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Origin United Kingdom
Genres New Wave
Years active 1981-1985
Labels EMI, One Way
Associated acts Gloria Mundi
Former members
John Baxter
Paul Fishman
Nigel Ross-Scott
Roland Kerridge

Re-Flex were a British New Wave/synthpop band active from 1981 to 1985. They are most well known for their hit single "The Politics of Dancing", but are often recognized as a one-hit wonder.




Formation and The Politics of Dancing (1981-1984)

Re-Flex formed in 1981 with John Baxter on vocals and guitar, Paul Fishman on keyboards and backing vocals, ex-Gloria Mundi member Nigel Ross-Scott on bass, and Roland Kerridge on drums.

Recorded in late 1982, the band released their debut and to date only album, The Politics of Dancing, in 1983 through EMI. The album, produced by John Punter of Roxy Music fame,[1] was a moderate success, charting at #53 in the United States, #23 in the United Kingdom, and #58. It was re-released by One Way Records in 1993 on CD.

The album's title track, released later that year, was met with much greater success. It reached #24 in the United States in the beginning of 1984 and established Re-Flex as one of the first British bands to achieve a number one single in the U.S. dance chart[citation needed] and to establish themselves on MTV. At the same time, the song was also a big international hit; It reached #28[2] in the UK (with a chart run of 9 weeks), #9 in Canada (with a chart run of 9 weeks in the Canadian Top 30), #25 in West Germany, and was also a success in Switzerland, South Africa, Israel, the Netherlands, Spain, Italy and Australia. The band released five other singles off the album with minor chart success in the U.S. and UK, but lack of further chart activity leaves the band labelled as a one-hit wonder.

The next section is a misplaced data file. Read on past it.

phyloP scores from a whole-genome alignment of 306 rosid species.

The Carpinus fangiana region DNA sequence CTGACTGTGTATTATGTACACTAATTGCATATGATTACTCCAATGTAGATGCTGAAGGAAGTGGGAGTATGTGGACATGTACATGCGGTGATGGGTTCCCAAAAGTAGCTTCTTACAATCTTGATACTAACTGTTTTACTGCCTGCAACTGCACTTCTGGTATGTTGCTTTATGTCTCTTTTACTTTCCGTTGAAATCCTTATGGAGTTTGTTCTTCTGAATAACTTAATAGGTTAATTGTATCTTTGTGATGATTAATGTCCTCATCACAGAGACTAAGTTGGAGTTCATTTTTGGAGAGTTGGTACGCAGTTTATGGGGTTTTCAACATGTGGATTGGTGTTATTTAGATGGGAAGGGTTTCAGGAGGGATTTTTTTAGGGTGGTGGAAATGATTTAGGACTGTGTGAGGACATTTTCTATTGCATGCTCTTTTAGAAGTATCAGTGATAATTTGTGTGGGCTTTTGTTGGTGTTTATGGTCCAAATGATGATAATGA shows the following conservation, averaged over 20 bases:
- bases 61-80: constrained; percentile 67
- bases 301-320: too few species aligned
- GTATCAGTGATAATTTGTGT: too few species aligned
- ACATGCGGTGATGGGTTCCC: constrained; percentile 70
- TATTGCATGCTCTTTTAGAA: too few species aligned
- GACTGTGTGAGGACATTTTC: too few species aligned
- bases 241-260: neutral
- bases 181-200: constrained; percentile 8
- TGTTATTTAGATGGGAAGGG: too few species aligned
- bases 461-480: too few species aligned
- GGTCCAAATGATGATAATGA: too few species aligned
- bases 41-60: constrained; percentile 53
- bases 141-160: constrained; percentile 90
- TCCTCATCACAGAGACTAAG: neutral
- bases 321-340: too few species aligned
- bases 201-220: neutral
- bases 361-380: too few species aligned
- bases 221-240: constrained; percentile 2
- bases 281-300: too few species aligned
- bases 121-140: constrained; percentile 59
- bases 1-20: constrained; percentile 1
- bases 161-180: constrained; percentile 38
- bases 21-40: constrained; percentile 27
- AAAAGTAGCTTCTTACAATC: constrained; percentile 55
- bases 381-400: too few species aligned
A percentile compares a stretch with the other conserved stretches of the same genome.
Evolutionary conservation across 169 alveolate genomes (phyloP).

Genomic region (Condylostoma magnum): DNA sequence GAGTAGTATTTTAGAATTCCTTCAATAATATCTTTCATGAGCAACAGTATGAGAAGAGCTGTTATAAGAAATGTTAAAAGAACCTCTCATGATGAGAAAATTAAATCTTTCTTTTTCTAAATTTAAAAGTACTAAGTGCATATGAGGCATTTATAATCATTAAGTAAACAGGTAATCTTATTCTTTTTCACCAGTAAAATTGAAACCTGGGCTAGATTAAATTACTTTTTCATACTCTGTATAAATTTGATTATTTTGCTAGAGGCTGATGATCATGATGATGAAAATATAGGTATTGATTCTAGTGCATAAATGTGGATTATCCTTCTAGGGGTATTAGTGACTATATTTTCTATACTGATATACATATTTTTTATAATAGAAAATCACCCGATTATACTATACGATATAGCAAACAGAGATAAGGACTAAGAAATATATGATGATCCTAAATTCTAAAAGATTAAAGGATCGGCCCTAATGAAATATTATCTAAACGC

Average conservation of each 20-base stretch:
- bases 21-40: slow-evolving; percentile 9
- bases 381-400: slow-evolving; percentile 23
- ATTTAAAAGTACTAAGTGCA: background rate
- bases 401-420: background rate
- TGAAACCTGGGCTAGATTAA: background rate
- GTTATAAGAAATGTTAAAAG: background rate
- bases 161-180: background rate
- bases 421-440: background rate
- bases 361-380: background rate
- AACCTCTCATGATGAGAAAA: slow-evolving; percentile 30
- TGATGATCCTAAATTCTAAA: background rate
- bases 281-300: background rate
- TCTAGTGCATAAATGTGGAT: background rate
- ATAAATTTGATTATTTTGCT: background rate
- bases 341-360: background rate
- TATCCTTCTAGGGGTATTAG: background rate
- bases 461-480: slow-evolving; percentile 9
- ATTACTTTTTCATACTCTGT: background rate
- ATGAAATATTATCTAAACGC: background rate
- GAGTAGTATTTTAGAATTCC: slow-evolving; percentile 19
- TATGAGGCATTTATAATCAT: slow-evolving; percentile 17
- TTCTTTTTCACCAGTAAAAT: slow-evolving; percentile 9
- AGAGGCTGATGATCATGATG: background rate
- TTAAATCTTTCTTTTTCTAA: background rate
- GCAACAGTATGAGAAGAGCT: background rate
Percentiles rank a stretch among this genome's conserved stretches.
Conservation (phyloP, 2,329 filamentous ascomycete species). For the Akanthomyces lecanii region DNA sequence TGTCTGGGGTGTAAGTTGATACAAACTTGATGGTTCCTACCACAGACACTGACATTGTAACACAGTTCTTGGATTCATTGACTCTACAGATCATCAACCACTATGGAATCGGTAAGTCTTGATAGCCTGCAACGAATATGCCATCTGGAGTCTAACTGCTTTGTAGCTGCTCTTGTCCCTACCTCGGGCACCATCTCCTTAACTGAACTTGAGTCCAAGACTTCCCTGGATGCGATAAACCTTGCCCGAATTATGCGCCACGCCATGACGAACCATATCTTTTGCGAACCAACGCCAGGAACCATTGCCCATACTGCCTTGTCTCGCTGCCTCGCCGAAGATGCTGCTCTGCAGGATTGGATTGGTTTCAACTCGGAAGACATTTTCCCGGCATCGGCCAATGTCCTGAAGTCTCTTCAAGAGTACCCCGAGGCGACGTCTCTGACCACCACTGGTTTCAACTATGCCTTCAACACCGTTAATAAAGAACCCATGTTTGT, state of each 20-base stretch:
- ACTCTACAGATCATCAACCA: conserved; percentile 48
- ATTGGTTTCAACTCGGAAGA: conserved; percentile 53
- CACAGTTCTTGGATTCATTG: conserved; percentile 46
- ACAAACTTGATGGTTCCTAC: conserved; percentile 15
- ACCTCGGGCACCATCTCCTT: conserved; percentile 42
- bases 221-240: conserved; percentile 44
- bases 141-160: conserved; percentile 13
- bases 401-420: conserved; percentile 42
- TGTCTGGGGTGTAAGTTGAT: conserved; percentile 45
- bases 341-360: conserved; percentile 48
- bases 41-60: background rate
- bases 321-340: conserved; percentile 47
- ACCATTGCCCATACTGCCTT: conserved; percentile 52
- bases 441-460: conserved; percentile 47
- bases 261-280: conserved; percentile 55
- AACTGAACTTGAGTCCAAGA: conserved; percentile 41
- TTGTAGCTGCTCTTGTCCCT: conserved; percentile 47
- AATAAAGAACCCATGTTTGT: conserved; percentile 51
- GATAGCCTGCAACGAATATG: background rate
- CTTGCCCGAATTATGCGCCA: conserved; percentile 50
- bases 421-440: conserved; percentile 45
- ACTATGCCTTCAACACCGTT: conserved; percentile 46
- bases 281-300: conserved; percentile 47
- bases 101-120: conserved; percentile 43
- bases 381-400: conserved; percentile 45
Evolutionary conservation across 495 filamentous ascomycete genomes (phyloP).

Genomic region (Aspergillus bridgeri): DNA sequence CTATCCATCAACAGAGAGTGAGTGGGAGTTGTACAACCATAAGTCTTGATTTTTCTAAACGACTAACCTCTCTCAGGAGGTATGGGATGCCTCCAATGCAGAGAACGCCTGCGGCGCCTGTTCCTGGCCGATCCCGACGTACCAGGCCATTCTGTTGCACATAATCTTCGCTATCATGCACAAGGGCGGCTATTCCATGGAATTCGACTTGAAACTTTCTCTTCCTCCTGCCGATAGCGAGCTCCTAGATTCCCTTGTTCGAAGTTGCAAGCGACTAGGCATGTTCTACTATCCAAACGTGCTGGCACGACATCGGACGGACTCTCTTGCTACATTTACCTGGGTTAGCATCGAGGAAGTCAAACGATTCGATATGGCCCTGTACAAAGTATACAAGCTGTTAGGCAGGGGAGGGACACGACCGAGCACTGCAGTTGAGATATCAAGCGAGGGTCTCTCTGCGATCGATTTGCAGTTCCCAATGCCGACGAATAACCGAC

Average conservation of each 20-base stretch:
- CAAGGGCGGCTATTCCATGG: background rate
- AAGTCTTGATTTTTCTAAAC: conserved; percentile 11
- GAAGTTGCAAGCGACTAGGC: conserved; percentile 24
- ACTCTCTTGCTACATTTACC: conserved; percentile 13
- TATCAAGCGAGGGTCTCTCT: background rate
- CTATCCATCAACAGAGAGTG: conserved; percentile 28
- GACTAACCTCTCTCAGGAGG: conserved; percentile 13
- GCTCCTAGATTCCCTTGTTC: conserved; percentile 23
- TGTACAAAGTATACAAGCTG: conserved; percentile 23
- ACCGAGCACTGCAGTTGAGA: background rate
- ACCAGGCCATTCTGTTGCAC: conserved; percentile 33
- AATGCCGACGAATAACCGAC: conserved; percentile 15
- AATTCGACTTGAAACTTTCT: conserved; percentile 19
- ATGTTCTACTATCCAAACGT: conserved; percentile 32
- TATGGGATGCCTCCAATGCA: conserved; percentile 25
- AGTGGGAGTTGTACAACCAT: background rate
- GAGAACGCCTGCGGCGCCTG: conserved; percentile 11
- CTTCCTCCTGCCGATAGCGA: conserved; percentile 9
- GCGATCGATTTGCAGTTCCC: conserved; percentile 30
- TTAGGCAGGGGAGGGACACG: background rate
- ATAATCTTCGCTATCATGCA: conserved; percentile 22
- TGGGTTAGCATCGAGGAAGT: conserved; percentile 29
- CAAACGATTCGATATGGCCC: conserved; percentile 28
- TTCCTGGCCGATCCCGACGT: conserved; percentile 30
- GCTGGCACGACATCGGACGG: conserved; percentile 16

The band toured the UK, Europe and the U.S., where on their first visit they supported The Police who at the time were at their most successful point in their career with their biggest hit, "Every Breath You Take".

"The Politics of Dancing" was featured in the 1985 film Red, and the 1998 film, Edge of Seventeen. Re-Flex recorded the song "Cut It" for the soundtrack to the 1984 film Breakin' which was released by Polydor Records.

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Humanication and breakup (1984-1985)

Recorded in late 1984 and planned for a release in February 1985, Humanication was supposed to be Re-Flex's follow-up album. The album's style is similar to The Politics of Dancing, but used improved keyboard technology. The only single released from the album, "How Much Longer", on the topic of environmentalism, featured Sting on backing vocals. It was a minor hit in West Germany where it charted at #59, but had little success elsewhere. Re-Flex disbanded later that year.

Demo versions of the album were leaked out and currently circulate among techno, synthpop, New Wave, and Re-Flex enthusiasts. The band's keyboardist, Paul Fishman, released the album unofficially in Canada during 2002 after transferring tracks to CD. The CDs have simple black and white paper inserts with the Re-Flex logo across the top, the Parlophone / Capitol / EMI logos shown at the bottom, and "copyright 1985 EMI Records" on the bottom left corner. The recordings were sent out to radio stations and reviewers in anticipation of a February 1985 release.

The band also released two tracks, "Life's Too Dangerous" and "Revolution Now", for the soundtrack to the 1987 film, Superman IV.

Back catalogue

Jambo Music, a division of JHP, who publish and administer Re-Flex's catalogue of songs, intend to re-release The Politics of Dancing and release Humanication albums. In addition, other previously unavailable tracks will be released as part of a 4 CD collection under the titles Movement of the Action Fraction, Re-Action and Jamming The Broadcast. These recordings were made before and after their relationship with EMI.

Following the release of new information including details about unreleased recordings, a new website has been set-up to deal with making this material available. The Re-Flex site will also include music videos, information about the band, and band merchandise.


Studio albums


  • "The Politics of Dancing" (1983) UK #28, U.S. #24, Canada #9, South Africa #19, Switzerland #28, West Germany #25, Australia #11
  • "Hurt" (1983) US #82
  • "Couldn't Stand A Day" (1983)
  • "Hitline" (1983)
  • "Praying To The Beat" (1984)
  • "Sensitive" (1984)
  • "How Much Longer" (1985) West Germany #59


See also


  1. ^
  2. ^ a b Roberts, David (2006). British Hit Singles & Albums (19th ed.). London: Guinness World Records Limited. p. 452. ISBN 1-904994-10-5. 

External links


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